I was getting ready for work this morning when I heard a TV anchor say something about evidence of Jesus Christ’s tomb. Or something like that.
I didn’t see the report (I watch TV news for weather and school closings), but figured I should check it out.
Turns out that the Discovery Channel will premiere on Sunday (March 4) at 9 p.m. a new documentary called “The Lost Tomb of Jesus.”:http://dsc.discovery.com/convergence/tomb/tomb.html?dcitc=w99-502-ah-1024 The new issue of “Newsweek”:http://www.msnbc.msn.com/id/17328478/site/newsweek/ magazine, out today, includes a feature about it.
My initial impression is that we will hear a bit about this because the film was produced by James Cameron, Mr. Titanic. In a statement, Cameron says: “It doesnÃ¢â‚¬â„¢t get bigger than this. WeÃ¢â‚¬â„¢ve done our homework; weÃ¢â‚¬â„¢ve made the case; and now itÃ¢â‚¬â„¢s time for the debate to begin.”
What’s the debate? The film (and a companion book, of course) claim that an ancient Jewish burial tomb in Jerusalem, discovered in 1980, includes the family plot of Jesus. Simcha Jacobovici, the director, makes the case that the bones of Jesus, Mary and Mary Magdalene were once entombed there — raising questions about Jesus’ divinity.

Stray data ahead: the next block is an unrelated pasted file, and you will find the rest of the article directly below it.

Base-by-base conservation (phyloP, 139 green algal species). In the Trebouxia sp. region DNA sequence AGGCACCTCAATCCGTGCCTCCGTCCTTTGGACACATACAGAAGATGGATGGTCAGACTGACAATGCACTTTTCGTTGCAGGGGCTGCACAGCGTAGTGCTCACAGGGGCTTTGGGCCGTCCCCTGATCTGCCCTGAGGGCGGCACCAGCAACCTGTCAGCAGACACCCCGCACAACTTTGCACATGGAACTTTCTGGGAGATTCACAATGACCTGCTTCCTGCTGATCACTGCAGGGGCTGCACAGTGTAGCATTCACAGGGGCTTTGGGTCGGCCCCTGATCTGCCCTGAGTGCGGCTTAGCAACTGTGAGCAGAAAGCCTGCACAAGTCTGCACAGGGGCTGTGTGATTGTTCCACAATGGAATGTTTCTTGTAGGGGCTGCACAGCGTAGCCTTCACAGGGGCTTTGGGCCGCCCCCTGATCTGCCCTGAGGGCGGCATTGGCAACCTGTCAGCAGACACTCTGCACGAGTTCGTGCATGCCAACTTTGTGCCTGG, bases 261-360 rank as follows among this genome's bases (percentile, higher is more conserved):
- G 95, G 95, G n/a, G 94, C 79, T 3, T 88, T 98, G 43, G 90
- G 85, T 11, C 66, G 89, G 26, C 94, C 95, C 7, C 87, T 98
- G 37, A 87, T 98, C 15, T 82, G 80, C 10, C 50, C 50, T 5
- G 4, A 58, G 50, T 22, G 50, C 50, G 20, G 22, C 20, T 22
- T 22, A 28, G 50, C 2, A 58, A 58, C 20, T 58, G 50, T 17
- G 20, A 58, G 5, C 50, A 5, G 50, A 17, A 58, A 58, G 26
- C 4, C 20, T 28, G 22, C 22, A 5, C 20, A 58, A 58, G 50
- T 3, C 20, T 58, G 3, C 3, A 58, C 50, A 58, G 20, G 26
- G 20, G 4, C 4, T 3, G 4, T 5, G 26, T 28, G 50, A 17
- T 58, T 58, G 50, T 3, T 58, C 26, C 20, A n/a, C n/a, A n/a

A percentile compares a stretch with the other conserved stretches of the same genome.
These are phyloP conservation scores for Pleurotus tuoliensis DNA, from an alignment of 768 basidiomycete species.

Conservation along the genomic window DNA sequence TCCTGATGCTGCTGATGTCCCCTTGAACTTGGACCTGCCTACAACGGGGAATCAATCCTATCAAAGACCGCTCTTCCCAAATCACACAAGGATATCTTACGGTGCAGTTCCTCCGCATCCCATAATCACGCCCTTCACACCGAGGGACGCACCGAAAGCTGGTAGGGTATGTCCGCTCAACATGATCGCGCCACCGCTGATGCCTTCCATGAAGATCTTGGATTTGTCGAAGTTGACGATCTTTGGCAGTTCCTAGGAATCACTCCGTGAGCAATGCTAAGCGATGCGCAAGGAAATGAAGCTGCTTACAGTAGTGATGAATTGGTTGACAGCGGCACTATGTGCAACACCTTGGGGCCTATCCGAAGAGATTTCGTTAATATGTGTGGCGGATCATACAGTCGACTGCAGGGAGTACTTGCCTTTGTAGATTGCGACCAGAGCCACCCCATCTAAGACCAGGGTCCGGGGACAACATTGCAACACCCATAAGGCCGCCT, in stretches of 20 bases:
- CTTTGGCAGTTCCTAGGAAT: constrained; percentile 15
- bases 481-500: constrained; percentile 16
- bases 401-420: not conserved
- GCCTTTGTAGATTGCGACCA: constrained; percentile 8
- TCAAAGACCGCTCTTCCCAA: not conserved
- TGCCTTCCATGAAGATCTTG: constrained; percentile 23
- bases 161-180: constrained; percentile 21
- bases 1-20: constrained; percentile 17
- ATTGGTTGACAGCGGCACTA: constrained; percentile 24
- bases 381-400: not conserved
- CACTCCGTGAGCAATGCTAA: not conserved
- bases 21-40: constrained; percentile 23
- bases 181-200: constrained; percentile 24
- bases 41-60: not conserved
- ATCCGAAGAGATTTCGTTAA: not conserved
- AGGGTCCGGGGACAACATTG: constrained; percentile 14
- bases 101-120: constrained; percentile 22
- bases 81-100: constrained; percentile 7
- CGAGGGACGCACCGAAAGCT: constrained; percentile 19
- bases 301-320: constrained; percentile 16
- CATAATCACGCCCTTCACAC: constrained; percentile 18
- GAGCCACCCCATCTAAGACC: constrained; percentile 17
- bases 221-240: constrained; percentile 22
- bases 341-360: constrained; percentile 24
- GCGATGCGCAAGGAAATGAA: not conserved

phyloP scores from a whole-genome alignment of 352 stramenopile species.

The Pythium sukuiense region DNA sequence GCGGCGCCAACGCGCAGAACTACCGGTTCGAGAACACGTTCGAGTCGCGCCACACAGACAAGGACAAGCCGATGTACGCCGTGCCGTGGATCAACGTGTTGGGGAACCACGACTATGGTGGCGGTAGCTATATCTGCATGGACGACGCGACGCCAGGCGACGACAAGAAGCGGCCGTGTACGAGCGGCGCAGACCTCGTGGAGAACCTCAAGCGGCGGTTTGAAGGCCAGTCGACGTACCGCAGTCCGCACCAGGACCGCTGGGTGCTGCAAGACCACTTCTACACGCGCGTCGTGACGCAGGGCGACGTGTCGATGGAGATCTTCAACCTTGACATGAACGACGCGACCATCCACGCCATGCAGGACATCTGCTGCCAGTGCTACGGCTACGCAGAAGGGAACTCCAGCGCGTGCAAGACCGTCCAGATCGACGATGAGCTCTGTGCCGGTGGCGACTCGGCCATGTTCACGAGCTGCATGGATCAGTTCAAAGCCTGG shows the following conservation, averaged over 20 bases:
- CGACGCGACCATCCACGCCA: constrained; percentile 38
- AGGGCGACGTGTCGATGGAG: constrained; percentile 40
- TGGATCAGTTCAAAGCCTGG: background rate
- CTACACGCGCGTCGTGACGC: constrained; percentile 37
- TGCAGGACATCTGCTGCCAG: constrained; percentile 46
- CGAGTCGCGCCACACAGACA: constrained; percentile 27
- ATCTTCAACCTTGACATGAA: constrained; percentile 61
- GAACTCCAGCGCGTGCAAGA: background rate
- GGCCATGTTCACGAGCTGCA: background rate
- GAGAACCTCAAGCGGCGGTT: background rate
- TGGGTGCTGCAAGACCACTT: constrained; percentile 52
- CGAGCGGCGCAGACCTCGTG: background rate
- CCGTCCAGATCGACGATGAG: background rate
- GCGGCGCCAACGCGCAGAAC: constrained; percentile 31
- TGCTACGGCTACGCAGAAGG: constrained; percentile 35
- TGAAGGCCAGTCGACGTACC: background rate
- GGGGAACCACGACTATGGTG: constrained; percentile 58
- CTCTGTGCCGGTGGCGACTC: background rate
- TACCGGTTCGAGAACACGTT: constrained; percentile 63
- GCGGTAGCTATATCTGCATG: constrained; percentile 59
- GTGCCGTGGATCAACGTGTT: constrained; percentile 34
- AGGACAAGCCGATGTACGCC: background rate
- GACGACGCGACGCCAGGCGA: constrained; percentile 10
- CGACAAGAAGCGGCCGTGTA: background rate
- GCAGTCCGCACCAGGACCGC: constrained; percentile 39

And away we go. The Newsweek feature includes some sharp criticism of the film. And Jacobovici, it turns out, was an early promoter of the “James (brother of Jesus) box” a few years ago, which turned out to be a hoax.
If you read the full Newsweek description of the film, it sounds like Jacobovici and Cameron could have done quite well with a book/movie deal like The Da Vinci Code — where you call it fiction, but imply it’s more.
As a documentary, though, it sounds unlikely to change the course of human events. I’ll try to watch it Sunday.